So where we do we take a stand?

  1. God’s Word: That there is a revelation higher than ourselves that we must look to guidance.  We are blessed in the New Church to have a revelation that calls us to see revelation far more broadly than many formal theologies but that is not “anything goes” but instead a “go and search.”  For me the hierarchy flows from the Bible, to New Church Theology, to everything else, (including Douthat’s article).  The imperative is to keep first-things-first.
  2. Piercing the Illusion: Ouch!  … but yes I have to say it.  We have to piece our illusions/ self delusions of what we hold as right and wrong – the core work of repentance.  Our ego gets it wrong all the time.  Please read my previous blog on the Penn State football scandal for an example of why those illusions are so badly in need of puncturing.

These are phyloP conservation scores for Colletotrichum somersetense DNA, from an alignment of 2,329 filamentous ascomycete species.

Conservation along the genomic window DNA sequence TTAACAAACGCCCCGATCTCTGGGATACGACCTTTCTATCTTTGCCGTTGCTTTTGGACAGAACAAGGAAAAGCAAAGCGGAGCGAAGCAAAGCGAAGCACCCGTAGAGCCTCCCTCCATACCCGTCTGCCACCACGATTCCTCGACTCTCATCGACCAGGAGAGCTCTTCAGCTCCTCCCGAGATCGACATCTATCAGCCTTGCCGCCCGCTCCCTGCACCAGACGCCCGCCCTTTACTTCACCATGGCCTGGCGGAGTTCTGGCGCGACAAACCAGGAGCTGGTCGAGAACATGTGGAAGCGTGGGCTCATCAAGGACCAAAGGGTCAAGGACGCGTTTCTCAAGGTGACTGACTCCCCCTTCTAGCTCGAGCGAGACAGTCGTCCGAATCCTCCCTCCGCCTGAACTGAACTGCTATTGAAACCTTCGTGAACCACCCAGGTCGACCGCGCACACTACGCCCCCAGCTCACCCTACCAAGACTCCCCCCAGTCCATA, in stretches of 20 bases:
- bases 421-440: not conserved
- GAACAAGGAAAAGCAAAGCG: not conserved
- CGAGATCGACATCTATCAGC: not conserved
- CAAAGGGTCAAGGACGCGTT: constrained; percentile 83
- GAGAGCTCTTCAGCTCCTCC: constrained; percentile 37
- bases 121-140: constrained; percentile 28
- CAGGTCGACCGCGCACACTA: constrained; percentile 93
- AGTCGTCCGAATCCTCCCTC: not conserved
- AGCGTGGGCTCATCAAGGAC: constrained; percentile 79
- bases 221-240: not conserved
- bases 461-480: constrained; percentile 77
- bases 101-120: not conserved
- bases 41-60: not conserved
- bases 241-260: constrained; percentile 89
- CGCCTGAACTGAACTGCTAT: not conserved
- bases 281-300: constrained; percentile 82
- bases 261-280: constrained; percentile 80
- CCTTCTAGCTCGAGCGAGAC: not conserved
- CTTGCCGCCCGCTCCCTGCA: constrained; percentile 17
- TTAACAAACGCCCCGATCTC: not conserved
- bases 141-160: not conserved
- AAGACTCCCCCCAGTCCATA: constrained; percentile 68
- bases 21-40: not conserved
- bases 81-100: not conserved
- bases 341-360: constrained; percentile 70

3. Establishing a Church that is an Authentic Alternative: We can use cultural allusions but I think the stand is to be in some areas counter-cultural.  Christ’s call is both be different and to be difference maker, humbly and with the most grace we can muster.
  4. Reaching Out: It is about loving service looking outward – the self-sacrificial love that forms the very core of Christianity.   One immense fear for this church as for all churches is that we forget this core principle, and slide slowly towards a concern about ourselves as the relationship between God – Pastor – Congregation becomes divided along “Producer” and “Consumer” lines.   One immense hope is that we create the opposite!
What I have found is that if I don’t take a personal stand on the above four, I become spiritually “sloppy”, more concerned with entertainment than transformation.  Shane Claiborne’s words ring in my ear.  ”If we loose this generation, it won’t be because we did not entertain them.  It will be because we did not challenge them.”    So here is to the challenge, here is to taking the right kind of stand.


The Penn State Football Scandal

Friday, July 13th, 2012

“While people are saying ‘Peace an Safety’ destruction will come suddenly.” (2 Thessalonians 5:2)